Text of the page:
The subject says it all: is AIR something that will be around for the next 2-4 years and not just a cool developer toy? Actually, I think so - but currently I need some real good selling points for a project that could be done with AIR but the customer is rather sceptical about the technology and the general roadmap.
The project is a strategic enterprise project so the customer really needs some kind of safety for the planned investment and especially some indications that AIR won't dropped or discontinued in the next 2 years (which is a valid point I think).
What pro-AIR arguments do you know?
Dirk, I've developed four AIR applications for the enterprise (including an application for Avaya and Seagate) and there are a bunch of great reasons to take the jump. Granted, Adobe hasn't done a great job of making those selling points well known. I think part of the problem is that the reasons are very specific to the project.
The tools we've been working on have been largely for the salesforce. Since I don't know your particular situation I'll give you the general breakdown as we see it.
1. Online/Offline Usage. The salesperson may or may not have an internet connection when they are on-site. So the salesperson doesn't have to be worried about losing an internet connection in the middle of a big sale.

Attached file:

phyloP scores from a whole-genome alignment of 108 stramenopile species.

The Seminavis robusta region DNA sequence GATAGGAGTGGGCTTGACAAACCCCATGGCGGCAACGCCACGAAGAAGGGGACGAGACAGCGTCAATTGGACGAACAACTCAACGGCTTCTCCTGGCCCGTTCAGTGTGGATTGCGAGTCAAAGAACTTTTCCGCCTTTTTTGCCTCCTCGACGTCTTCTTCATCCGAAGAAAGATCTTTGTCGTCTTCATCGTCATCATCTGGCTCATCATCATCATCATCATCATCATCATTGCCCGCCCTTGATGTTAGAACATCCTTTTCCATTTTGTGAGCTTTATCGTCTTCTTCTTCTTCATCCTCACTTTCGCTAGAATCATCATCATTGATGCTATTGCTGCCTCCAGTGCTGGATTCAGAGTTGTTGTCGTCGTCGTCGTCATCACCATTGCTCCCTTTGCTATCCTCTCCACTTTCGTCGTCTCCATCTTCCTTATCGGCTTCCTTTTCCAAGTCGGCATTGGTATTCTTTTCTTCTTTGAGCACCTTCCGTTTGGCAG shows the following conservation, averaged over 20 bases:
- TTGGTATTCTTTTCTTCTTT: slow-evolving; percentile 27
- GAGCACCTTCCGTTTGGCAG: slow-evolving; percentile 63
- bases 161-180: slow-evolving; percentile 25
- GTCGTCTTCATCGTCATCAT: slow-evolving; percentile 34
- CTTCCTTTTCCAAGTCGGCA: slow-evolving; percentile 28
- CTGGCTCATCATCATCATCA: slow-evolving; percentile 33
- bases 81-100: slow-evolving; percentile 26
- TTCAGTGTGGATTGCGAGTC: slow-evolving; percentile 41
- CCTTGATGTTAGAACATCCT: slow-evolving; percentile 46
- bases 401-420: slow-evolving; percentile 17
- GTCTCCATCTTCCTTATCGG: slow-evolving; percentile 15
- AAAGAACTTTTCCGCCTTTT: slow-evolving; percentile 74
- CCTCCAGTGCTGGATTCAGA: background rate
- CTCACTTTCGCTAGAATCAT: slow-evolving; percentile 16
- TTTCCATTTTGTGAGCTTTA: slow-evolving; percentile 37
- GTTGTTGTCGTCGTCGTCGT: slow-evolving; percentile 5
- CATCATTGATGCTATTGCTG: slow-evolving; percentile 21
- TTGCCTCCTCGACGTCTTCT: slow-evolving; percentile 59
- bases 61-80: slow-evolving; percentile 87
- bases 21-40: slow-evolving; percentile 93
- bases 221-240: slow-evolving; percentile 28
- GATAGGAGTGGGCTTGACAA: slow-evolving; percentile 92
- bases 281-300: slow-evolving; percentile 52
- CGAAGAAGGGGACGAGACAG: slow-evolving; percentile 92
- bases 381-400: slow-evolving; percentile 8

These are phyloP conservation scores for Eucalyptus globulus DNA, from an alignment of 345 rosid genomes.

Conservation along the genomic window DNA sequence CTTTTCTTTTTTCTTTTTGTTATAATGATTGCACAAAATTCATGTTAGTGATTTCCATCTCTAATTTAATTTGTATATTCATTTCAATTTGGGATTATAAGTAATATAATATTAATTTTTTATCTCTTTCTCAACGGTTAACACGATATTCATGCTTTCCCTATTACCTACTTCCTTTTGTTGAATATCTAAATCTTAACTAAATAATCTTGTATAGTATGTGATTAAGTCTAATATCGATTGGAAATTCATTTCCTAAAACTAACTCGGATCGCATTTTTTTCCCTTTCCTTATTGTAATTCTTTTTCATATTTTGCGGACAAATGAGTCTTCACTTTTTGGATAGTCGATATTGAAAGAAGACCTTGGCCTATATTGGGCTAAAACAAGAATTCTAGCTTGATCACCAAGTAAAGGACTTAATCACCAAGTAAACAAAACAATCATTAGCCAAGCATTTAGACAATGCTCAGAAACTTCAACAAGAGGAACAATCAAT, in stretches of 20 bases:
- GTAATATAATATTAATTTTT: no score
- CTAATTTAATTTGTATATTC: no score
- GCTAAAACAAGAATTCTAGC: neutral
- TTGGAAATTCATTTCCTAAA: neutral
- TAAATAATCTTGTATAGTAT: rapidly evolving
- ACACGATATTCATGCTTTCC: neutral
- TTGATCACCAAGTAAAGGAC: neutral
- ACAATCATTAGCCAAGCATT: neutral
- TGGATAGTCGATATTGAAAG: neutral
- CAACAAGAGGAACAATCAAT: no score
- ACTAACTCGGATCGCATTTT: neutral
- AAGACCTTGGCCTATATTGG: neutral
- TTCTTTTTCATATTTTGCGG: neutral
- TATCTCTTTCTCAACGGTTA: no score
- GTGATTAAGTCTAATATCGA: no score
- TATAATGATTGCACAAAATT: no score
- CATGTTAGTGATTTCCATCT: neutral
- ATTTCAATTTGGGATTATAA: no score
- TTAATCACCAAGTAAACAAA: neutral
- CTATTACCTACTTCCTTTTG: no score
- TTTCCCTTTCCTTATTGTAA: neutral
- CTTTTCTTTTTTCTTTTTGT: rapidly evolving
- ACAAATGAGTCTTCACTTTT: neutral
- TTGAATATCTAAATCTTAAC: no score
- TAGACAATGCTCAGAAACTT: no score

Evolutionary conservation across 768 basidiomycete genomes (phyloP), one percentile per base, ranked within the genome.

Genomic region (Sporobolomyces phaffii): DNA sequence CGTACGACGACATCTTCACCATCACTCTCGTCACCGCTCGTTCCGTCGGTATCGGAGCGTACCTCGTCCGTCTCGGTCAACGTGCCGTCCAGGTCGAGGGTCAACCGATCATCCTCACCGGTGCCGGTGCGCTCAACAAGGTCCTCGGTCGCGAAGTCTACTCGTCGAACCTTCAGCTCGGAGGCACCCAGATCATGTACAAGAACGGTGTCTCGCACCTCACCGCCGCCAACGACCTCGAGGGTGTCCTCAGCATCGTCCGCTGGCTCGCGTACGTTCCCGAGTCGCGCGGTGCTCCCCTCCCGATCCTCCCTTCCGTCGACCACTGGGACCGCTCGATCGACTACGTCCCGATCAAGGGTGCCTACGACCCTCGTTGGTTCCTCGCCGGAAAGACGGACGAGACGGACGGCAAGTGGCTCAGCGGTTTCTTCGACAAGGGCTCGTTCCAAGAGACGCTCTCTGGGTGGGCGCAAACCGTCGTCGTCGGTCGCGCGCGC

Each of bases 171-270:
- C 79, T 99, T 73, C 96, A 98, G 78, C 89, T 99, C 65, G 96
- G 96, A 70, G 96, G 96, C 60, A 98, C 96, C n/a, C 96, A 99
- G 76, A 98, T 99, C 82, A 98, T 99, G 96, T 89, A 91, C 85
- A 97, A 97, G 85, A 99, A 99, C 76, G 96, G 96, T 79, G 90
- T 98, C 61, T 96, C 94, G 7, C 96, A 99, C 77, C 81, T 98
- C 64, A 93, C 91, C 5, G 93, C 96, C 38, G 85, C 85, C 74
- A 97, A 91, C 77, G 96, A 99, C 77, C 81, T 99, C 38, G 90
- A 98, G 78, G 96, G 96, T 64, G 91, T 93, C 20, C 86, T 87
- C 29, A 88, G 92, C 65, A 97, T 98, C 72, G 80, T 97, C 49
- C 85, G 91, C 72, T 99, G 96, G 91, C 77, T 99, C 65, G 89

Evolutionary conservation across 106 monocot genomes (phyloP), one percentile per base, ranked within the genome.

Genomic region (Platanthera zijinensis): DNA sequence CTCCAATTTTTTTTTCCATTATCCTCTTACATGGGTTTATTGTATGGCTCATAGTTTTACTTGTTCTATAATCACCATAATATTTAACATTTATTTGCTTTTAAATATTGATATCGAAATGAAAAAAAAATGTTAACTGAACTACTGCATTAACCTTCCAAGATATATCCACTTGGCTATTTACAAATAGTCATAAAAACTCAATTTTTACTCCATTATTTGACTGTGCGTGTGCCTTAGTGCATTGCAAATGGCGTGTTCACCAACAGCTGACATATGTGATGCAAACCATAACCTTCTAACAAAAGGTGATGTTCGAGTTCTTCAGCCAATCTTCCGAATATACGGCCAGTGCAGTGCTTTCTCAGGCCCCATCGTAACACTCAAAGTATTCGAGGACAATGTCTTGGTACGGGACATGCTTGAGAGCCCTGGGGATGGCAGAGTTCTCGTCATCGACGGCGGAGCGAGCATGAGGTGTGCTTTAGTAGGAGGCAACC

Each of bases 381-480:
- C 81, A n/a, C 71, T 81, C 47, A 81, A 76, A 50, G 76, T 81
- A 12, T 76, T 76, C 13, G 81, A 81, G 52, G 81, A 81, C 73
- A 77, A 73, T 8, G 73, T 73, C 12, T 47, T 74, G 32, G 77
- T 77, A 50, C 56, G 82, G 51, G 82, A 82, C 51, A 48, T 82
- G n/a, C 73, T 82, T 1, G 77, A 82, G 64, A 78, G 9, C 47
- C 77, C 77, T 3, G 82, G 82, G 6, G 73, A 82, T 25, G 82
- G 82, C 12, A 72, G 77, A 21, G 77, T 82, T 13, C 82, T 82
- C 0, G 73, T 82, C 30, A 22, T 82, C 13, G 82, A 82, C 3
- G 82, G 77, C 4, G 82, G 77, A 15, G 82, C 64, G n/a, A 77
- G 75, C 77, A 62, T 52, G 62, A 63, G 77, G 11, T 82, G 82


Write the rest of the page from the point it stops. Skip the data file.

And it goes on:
2. IP protection. Large enterprises invest considerable amounts of capital into these applications. They don't want to see that investment walk out the door if a salesperson quits. You can closely control access to the tool with some form of licensing server integration. If they're coming from a less refined tool like Excel, then this point should ring very true. However, if they're switching from a traditional web application then its a moot point since they should already have a user system built in.
3. A Branded Experience. AIR applications allow you to bring the branded experience of a web app to the desktop. This is particularly relevant for larger organizations (not as much for small and mid size).
4. Reduced Server Costs. AIR (and Google Gears for that matter) are great on bandwidth and server performance. Remove all the extraneous "view" related requests and just transfer the required data.
More so than selling the client make sure using AIR is a suitable fit for you. Pushing out updates to installed applications and migrating services appropriately can be a lot more tricky that your initial assessment. Web applications are great in that you never have to be worried about the client's "version" being out of sync with the server's "version".
Whatever you decide to do, I wish you the best.